When it comes to hiking and camping, or even just sleeping on the ground in Wyoming’s grizzly country, the most dangerous part of the endeavor is the drive to get there, a bear expert said.
Chuck Neal, a retired federal ecologist and grizzly conservation advocate who has spent considerable time in the backcountry of Wyoming and the surrounding region observing grizzlies, said he feels much safer around the bears than he does in a vehicle to get to the bears.
“Camping in a campground in grizzly territory is not nearly as dangerous as the drive to get there. You’re in a vehicle going at least 65 miles an hour, and there’s only a few feet of separation between you and vehicles traveling just as fast in the opposite direction. Now, that’s a dangerous journey,” Neal, who lives in Cody, told Cowboy State Daily.
“I’ve slept many a night in the backcountry in a tent or on the ground, and I never felt myself to be in danger,” he said.
Carelessness Of Others
Neal also has spent time in prime grizzly habitat in and around Glacier National Park in Montana.
Earlier this week, Montana resident Dale Fetz told Cowboy State Daily about a terrifying close encounter she had with a bear, likely a grizzly, in a Glacier Park campground. She said the bear was sniffing and digging right next to her tent.
Based on Fetz’s account, Neal said she did everything right. First, by keeping food and other potential bear attractants away from her tent, and then by keeping quiet and still when the bear was right next to her.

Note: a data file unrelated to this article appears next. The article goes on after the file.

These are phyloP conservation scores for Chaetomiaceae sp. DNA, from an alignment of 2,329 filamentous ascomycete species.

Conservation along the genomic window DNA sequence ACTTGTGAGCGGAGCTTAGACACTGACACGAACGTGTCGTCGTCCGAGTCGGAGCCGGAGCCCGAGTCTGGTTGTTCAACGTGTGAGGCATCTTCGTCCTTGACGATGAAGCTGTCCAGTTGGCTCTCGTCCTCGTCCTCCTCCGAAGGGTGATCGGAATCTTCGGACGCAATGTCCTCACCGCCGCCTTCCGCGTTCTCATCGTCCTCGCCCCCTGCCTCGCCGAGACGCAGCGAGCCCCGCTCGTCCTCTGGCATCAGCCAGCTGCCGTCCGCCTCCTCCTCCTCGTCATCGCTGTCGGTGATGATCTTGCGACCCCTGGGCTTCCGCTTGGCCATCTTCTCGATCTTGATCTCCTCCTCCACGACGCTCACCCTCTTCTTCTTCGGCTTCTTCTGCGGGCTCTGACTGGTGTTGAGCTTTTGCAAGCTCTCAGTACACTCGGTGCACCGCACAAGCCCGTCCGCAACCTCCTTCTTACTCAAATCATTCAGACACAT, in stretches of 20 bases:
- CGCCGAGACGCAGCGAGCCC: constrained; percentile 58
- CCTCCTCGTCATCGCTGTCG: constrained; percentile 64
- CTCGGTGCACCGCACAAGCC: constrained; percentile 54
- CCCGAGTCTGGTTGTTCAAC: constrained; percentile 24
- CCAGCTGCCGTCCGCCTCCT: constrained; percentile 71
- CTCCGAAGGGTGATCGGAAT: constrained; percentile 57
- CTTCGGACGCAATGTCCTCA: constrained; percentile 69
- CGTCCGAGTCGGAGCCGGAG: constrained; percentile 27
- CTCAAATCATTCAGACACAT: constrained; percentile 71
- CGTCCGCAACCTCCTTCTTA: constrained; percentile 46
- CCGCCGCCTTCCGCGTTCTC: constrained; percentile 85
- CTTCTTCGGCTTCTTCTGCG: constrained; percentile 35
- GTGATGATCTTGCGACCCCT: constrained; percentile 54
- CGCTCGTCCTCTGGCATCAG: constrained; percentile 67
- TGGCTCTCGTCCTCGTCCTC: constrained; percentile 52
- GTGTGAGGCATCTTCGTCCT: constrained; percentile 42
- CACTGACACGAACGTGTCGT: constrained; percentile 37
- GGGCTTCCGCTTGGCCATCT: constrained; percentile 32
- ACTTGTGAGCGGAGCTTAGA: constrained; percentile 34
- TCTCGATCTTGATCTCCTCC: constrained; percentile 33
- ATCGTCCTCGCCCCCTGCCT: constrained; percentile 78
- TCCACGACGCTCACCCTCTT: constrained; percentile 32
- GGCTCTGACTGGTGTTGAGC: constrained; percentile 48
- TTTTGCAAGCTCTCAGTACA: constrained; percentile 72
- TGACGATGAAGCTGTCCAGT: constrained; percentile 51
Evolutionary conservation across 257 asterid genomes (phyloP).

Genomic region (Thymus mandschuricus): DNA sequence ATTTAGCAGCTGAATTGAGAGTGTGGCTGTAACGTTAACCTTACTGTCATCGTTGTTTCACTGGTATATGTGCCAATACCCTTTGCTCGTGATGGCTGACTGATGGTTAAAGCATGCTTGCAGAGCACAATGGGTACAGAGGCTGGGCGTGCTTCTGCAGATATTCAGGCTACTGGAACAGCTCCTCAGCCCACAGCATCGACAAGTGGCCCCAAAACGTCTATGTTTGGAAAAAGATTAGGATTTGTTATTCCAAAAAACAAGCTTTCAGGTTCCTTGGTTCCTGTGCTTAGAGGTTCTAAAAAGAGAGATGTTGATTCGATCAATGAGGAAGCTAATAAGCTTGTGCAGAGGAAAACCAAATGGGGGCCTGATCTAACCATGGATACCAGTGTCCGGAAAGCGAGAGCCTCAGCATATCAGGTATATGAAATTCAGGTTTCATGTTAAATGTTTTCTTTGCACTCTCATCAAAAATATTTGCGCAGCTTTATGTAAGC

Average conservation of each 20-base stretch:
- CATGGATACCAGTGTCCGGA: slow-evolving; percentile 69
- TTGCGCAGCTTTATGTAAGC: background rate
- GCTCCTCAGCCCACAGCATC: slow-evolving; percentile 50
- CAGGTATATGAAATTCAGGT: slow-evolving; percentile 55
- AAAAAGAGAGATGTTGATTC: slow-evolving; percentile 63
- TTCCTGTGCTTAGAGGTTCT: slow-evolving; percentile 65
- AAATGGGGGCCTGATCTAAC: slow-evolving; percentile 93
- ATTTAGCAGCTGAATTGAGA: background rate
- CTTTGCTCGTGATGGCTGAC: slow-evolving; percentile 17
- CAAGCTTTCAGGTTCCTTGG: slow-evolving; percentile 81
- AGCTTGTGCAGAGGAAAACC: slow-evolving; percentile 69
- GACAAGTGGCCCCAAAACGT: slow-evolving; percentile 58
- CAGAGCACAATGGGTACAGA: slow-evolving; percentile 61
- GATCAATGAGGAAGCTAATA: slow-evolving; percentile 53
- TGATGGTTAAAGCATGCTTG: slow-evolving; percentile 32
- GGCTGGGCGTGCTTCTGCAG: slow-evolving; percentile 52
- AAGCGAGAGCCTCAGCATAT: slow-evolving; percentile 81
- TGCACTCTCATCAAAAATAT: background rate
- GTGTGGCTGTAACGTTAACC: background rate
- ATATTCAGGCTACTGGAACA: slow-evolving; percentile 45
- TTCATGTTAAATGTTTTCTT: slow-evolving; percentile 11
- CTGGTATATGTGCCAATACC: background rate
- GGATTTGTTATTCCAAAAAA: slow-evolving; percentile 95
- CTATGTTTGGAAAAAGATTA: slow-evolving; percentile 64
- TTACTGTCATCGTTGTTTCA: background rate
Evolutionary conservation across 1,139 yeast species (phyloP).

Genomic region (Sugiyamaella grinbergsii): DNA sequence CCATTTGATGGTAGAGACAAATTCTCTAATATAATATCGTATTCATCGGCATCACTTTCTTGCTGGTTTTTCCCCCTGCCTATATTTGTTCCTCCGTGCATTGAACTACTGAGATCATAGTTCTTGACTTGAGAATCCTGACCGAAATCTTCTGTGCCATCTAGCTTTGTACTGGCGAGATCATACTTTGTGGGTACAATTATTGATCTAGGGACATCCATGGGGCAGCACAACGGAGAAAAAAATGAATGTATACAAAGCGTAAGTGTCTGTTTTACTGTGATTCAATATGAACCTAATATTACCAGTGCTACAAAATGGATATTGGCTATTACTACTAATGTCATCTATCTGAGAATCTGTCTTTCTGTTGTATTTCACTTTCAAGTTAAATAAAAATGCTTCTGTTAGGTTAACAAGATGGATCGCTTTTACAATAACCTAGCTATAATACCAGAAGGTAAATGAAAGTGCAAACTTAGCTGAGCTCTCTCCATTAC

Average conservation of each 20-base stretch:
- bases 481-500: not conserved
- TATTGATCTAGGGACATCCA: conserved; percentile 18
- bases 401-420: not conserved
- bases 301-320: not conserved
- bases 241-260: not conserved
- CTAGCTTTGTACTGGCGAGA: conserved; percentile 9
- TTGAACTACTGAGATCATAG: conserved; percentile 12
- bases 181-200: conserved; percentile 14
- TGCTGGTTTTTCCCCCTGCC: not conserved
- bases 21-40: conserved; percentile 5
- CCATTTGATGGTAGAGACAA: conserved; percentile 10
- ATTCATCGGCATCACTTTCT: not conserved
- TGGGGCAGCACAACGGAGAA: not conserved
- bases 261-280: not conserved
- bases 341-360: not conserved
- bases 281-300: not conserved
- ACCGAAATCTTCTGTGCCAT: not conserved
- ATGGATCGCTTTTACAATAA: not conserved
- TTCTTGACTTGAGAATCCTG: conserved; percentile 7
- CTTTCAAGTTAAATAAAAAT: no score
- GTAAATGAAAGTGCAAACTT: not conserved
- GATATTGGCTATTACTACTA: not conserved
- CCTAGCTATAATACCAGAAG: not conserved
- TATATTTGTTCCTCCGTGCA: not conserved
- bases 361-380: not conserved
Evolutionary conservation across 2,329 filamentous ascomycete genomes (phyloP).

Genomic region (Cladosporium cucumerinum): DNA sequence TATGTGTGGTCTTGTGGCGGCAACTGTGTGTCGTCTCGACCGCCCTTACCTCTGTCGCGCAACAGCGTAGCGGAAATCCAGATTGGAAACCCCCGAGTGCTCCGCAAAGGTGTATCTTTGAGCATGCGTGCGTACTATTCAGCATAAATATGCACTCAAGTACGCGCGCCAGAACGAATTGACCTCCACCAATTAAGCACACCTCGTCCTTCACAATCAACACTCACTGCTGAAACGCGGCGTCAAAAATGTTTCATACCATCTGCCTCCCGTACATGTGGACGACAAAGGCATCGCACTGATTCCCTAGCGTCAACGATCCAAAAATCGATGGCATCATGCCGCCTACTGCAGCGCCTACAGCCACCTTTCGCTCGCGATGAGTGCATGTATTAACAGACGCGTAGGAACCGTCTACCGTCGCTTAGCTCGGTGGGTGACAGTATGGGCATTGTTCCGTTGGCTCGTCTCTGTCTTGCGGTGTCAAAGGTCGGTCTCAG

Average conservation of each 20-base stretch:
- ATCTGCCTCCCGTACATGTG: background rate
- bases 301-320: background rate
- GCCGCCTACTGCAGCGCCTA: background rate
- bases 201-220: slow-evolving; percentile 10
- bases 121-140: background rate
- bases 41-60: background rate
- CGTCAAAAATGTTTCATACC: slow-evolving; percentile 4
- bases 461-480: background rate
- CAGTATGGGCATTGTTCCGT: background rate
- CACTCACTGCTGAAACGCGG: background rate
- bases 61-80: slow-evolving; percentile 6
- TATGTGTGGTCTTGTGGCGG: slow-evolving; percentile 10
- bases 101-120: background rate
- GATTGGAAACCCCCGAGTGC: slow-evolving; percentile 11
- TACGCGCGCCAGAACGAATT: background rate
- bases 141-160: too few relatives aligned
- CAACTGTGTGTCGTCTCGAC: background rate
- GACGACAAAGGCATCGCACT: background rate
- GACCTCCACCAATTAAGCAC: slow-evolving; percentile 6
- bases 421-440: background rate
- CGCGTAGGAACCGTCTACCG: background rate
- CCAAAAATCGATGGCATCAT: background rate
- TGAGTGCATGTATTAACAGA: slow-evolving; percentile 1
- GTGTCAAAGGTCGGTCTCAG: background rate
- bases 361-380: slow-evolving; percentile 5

But her encounter highlights a problem with established campgrounds, he said. No matter how careful you are about avoiding bear trouble, you can’t count on everybody else exercising the same level of caution.
“Potentially, being in a campground is more dangerous than camping alone out in the backcountry," Neal said. "Campgrounds are centers of human activity, and humans by nature can be careless."
Even if everyone in the campground at the time Fetz was there was being careful, if previous campers had been slobs about leaving food or garbage around to tempt bears, the damage was already done, he added.
“She (Fetz) can’t roll back what her predecessors at the campsite may have done. She could have been camping in an area where other campers had been careless,” he said.
RVs Can Make Folks Feel Safer
So, folks staying in campgrounds might want to consider sleeping in their vehicles, as Neal said he does in such places, or staying in a hard-sided camper.
“If concern over bears in a campground effects people’s ability to sleep comfortably in a tent, then I advise them not to,” he said.
However, RVs can't go to wilderness areas where many grizzlies live. In those locations, you don't have a lot of options.
"You can’t haul a travel trailer or a Holiday Inn into the wilderness," Bill Brown, an insurance agent who lives in Dubois, said on Facebook when one reader asked why anyone would tent-camp in grizzly country.
By taking a few basic precautions, such as keeping campsites clean, people generally can stay safe in grizzly country, Neal said.
For those who do decide to take off into the deep wilderness, there are a few basic tips to avoid potential trouble with grizzlies or black bears, he added.
“Never sleep on or right next to a trail. I’d never do that. Just get off the trail and get back into a thick tangle of dog-hair pine and lay down on the ground to sleep. Nothing will bother you,” he said.
“The danger of bears is greatly exaggerated. They’re not trying to attack us,” he added.
It’s mostly just a matter of respecting the bears’ space and staying keenly aware of your surroundings, Neal said.
“Don’t be arrogant when you go into grizzly country,” he said.
Mark Heinz can be reached at firstname.lastname@example.org.